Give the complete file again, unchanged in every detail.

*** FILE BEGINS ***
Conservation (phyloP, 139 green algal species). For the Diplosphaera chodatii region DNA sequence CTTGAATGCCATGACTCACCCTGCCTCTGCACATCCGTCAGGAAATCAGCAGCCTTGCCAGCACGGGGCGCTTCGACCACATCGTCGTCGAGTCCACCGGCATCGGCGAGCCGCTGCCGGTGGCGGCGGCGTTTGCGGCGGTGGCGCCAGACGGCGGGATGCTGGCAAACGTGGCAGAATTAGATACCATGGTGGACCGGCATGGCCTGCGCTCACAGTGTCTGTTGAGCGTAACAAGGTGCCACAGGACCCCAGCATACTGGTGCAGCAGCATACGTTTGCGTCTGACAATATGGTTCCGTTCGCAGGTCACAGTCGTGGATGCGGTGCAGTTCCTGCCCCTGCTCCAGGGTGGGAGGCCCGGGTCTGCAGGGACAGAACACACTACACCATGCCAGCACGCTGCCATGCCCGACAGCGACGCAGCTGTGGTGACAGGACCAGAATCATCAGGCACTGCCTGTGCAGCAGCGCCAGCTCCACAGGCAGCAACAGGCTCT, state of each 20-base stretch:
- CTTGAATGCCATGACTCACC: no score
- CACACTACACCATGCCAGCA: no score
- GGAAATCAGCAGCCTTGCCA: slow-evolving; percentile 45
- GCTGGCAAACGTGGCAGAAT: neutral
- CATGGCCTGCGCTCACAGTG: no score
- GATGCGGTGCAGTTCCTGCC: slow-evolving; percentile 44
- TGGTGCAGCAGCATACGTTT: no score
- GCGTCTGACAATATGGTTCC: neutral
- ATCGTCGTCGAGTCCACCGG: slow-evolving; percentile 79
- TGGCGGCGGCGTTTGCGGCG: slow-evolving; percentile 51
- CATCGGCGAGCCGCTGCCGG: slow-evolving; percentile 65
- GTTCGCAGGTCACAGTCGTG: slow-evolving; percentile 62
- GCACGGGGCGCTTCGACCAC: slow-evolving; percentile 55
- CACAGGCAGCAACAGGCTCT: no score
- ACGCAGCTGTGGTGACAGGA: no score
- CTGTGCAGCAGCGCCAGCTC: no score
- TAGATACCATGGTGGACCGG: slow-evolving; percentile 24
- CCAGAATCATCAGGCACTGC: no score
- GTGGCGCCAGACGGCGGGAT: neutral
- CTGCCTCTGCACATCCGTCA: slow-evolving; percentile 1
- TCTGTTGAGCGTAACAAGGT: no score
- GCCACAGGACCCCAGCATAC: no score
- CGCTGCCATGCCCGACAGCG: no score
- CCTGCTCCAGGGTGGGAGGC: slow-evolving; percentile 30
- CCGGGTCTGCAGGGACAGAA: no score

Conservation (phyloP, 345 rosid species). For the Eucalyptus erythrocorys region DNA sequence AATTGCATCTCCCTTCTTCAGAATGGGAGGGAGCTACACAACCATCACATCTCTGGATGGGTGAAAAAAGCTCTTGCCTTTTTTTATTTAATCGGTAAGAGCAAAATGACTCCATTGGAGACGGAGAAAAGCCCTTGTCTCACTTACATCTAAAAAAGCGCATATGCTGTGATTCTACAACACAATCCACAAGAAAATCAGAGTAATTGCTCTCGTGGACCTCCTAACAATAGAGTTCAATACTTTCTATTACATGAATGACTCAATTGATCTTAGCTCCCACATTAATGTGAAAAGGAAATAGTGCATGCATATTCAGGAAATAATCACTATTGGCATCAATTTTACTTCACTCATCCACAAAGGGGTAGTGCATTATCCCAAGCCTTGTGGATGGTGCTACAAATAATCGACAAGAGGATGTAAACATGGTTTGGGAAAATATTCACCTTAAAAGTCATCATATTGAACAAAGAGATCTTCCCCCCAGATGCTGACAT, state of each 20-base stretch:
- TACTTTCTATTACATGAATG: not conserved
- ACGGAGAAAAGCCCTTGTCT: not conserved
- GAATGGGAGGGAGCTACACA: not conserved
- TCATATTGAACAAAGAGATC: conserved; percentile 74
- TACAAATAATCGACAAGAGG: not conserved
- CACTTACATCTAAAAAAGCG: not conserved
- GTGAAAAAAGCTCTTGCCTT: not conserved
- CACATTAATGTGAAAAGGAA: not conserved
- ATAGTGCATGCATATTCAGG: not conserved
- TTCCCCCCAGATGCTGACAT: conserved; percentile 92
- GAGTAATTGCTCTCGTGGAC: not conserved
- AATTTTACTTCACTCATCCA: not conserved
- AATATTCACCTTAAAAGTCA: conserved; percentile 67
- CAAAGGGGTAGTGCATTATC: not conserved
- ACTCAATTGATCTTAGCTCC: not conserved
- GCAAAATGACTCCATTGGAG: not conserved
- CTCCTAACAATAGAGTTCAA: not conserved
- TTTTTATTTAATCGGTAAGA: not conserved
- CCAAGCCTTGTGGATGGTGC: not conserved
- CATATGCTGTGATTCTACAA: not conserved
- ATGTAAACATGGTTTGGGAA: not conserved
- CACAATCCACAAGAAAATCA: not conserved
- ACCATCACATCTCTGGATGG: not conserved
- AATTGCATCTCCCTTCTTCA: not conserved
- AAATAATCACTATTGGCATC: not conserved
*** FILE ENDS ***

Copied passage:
Conservation (phyloP, 139 green algal species). For the Diplosphaera chodatii region DNA sequence CTTGAATGCCATGACTCACCCTGCCTCTGCACATCCGTCAGGAAATCAGCAGCCTTGCCAGCACGGGGCGCTTCGACCACATCGTCGTCGAGTCCACCGGCATCGGCGAGCCGCTGCCGGTGGCGGCGGCGTTTGCGGCGGTGGCGCCAGACGGCGGGATGCTGGCAAACGTGGCAGAATTAGATACCATGGTGGACCGGCATGGCCTGCGCTCACAGTGTCTGTTGAGCGTAACAAGGTGCCACAGGACCCCAGCATACTGGTGCAGCAGCATACGTTTGCGTCTGACAATATGGTTCCGTTCGCAGGTCACAGTCGTGGATGCGGTGCAGTTCCTGCCCCTGCTCCAGGGTGGGAGGCCCGGGTCTGCAGGGACAGAACACACTACACCATGCCAGCACGCTGCCATGCCCGACAGCGACGCAGCTGTGGTGACAGGACCAGAATCATCAGGCACTGCCTGTGCAGCAGCGCCAGCTCCACAGGCAGCAACAGGCTCT, state of each 20-base stretch:
- CTTGAATGCCATGACTCACC: no score
- CACACTACACCATGCCAGCA: no score
- GGAAATCAGCAGCCTTGCCA: slow-evolving; percentile 45
- GCTGGCAAACGTGGCAGAAT: neutral
- CATGGCCTGCGCTCACAGTG: no score
- GATGCGGTGCAGTTCCTGCC: slow-evolving; percentile 44
- TGGTGCAGCAGCATACGTTT: no score
- GCGTCTGACAATATGGTTCC: neutral
- ATCGTCGTCGAGTCCACCGG: slow-evolving; percentile 79
- TGGCGGCGGCGTTTGCGGCG: slow-evolving; percentile 51
- CATCGGCGAGCCGCTGCCGG: slow-evolving; percentile 65
- GTTCGCAGGTCACAGTCGTG: slow-evolving; percentile 62
- GCACGGGGCGCTTCGACCAC: slow-evolving; percentile 55
- CACAGGCAGCAACAGGCTCT: no score
- ACGCAGCTGTGGTGACAGGA: no score
- CTGTGCAGCAGCGCCAGCTC: no score
- TAGATACCATGGTGGACCGG: slow-evolving; percentile 24
- CCAGAATCATCAGGCACTGC: no score
- GTGGCGCCAGACGGCGGGAT: neutral
- CTGCCTCTGCACATCCGTCA: slow-evolving; percentile 1
- TCTGTTGAGCGTAACAAGGT: no score
- GCCACAGGACCCCAGCATAC: no score
- CGCTGCCATGCCCGACAGCG: no score
- CCTGCTCCAGGGTGGGAGGC: slow-evolving; percentile 30
- CCGGGTCTGCAGGGACAGAA: no score

Conservation (phyloP, 345 rosid species). For the Eucalyptus erythrocorys region DNA sequence AATTGCATCTCCCTTCTTCAGAATGGGAGGGAGCTACACAACCATCACATCTCTGGATGGGTGAAAAAAGCTCTTGCCTTTTTTTATTTAATCGGTAAGAGCAAAATGACTCCATTGGAGACGGAGAAAAGCCCTTGTCTCACTTACATCTAAAAAAGCGCATATGCTGTGATTCTACAACACAATCCACAAGAAAATCAGAGTAATTGCTCTCGTGGACCTCCTAACAATAGAGTTCAATACTTTCTATTACATGAATGACTCAATTGATCTTAGCTCCCACATTAATGTGAAAAGGAAATAGTGCATGCATATTCAGGAAATAATCACTATTGGCATCAATTTTACTTCACTCATCCACAAAGGGGTAGTGCATTATCCCAAGCCTTGTGGATGGTGCTACAAATAATCGACAAGAGGATGTAAACATGGTTTGGGAAAATATTCACCTTAAAAGTCATCATATTGAACAAAGAGATCTTCCCCCCAGATGCTGACAT, state of each 20-base stretch:
- TACTTTCTATTACATGAATG: not conserved
- ACGGAGAAAAGCCCTTGTCT: not conserved
- GAATGGGAGGGAGCTACACA: not conserved
- TCATATTGAACAAAGAGATC: conserved; percentile 74
- TACAAATAATCGACAAGAGG: not conserved
- CACTTACATCTAAAAAAGCG: not conserved
- GTGAAAAAAGCTCTTGCCTT: not conserved
- CACATTAATGTGAAAAGGAA: not conserved
- ATAGTGCATGCATATTCAGG: not conserved
- TTCCCCCCAGATGCTGACAT: conserved; percentile 92
- GAGTAATTGCTCTCGTGGAC: not conserved
- AATTTTACTTCACTCATCCA: not conserved
- AATATTCACCTTAAAAGTCA: conserved; percentile 67
- CAAAGGGGTAGTGCATTATC: not conserved
- ACTCAATTGATCTTAGCTCC: not conserved
- GCAAAATGACTCCATTGGAG: not conserved
- CTCCTAACAATAGAGTTCAA: not conserved
- TTTTTATTTAATCGGTAAGA: not conserved
- CCAAGCCTTGTGGATGGTGC: not conserved
- CATATGCTGTGATTCTACAA: not conserved
- ATGTAAACATGGTTTGGGAA: not conserved
- CACAATCCACAAGAAAATCA: not conserved
- ACCATCACATCTCTGGATGG: not conserved
- AATTGCATCTCCCTTCTTCA: not conserved
- AAATAATCACTATTGGCATC: not conserved